A guitar hero of mine, the late, great James Alan Shelton, achieved an exceptionally warm, clean tone with his forward
right-hand position. Photo by Eric Frommer
Let’s face it. One of the most challenging things about playing acoustic guitar is dealing with the desire to get the tone that’s in your head to actually come out of your instrument. We all have guitar heroes and we all no doubt want our playing to sound at least a little like theirs. While most of us likely fall quite a bit short technically compared to our heroes, coming closer to a particular tone that grips us is a much easier feat. So this month, I’ll discuss some simple things players can adjust or modify to alter the sound coming out of an acoustic instrument.
Almost nothing changes the way our guitars sound more than where we place our right hand. Be it fingerstyle or with a flatpick, we can make quite a difference by moving our hand forward towards the soundhole or back towards the bridge. Forward placement results in a warmer tone, while moving back towards the bridge will increase treble response. Changing where we place our hand to achieve the sound we’re after, however, can be easier said than done. Most of us who first grabbed a guitar long ago found hand positions we liked and have been doing it the same way since. Overcoming muscle memory can be a challenge, but it can be done! Tip: Unless you’re doing so for effect, remember to not lay your hand on the bridge too much or rest your arm too flat on the top, as these placements will dampen the tone quite a bit.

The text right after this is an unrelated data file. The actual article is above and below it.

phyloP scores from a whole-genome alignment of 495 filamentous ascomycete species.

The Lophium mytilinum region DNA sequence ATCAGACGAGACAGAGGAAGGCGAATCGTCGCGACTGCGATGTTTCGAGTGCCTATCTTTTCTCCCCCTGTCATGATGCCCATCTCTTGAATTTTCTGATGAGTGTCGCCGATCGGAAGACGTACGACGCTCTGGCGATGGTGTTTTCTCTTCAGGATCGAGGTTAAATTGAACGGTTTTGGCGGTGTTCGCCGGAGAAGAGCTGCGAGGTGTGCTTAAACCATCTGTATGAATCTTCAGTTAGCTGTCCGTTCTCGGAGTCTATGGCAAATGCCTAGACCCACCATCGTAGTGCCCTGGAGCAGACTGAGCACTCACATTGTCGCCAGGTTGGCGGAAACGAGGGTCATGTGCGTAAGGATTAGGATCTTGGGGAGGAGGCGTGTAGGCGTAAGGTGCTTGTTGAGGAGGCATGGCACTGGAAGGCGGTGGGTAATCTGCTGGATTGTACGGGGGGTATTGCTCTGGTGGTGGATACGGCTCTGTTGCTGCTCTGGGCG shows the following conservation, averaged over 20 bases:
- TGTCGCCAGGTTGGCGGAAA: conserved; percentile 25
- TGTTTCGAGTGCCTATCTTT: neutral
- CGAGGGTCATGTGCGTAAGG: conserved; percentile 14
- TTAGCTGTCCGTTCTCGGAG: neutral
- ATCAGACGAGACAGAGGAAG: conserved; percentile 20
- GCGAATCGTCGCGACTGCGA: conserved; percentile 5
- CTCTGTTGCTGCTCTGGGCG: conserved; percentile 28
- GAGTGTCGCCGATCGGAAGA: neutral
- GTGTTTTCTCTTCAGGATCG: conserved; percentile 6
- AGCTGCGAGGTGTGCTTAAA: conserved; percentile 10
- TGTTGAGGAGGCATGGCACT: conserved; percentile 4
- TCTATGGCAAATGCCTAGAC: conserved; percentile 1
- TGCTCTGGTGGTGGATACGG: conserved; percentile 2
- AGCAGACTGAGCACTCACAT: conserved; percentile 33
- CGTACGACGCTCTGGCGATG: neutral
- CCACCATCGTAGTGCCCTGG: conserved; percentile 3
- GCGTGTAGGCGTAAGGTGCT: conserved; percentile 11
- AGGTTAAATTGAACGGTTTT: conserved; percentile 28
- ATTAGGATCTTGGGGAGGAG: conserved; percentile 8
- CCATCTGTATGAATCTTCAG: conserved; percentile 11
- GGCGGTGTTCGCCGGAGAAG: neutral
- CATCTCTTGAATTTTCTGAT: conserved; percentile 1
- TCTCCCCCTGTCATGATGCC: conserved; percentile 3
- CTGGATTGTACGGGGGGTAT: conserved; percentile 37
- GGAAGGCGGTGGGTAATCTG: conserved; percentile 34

Buzz tolerance is another important component affected by hand placement. When we move our hand up over the hole, we warm our tone, but we also lower the tolerance for buzzing. Think of a rubber band being snapped in the middle versus at one end. When it’s snapped from the middle, the movement is much greater than at the end.
This will probably sound extremely elementary, but don’t forget that your fretting hand must fret the notes accurately to achieve good tone. If we try to play faster than we’re capable of, we almost always sacrifice tone in the process (on top of the obvious missed notes).
If you’re not getting the tone in your head out of your guitar, don’t be afraid to try something new on your instrument. Things like picks, strings, and saddle and nut materials can make a big difference in your tone. And it’s easy enough to swap these things out without breaking the bank.
Here at Huss and Dalton, we have a variety of flatpicks on the setup bench that we’ve accumulated over the years. When I’m doing setup work, I’ll usually try several on each guitar with wildly different results. I’m continually amazed at the difference that picks make. So get out to your local guitar shop, grab a handful of varied picks, and run a fun science test when you get home to play.
Strings are the same deal. Your guitar might like something other than the strings we would put on at the factory. There are so many choices out there when you consider all the different brands, materials, gauges, etc., and since you need to change your strings regularly anyway, why not?
As for nut and saddle materials, keep in mind that harder is not always better. It seems we tend to want to move up on the hardness scale anytime we plan on changing these things out. If we have Micarta as the stock material, we want bone. If we have bone, we want fossilized ivory. If you’re seeking warmth, you probably don’t want to go harder on the nut/saddle materials. This type of upgrade will help if you lack punch or note separation, but will also tend to add treble response in a way that may or may not be pleasing to your ear.
Personally, when I hear good tone on a guitar, I also tend to like the guitar playing I’m hearing. Whether it’s the simple beauty of a player like my late friend James Alan Shelton or the complexity of Tony Rice or James Taylor, my soul is always stirred by the pure nuance of the tones that emanate from their guitars, and then find a place in my head.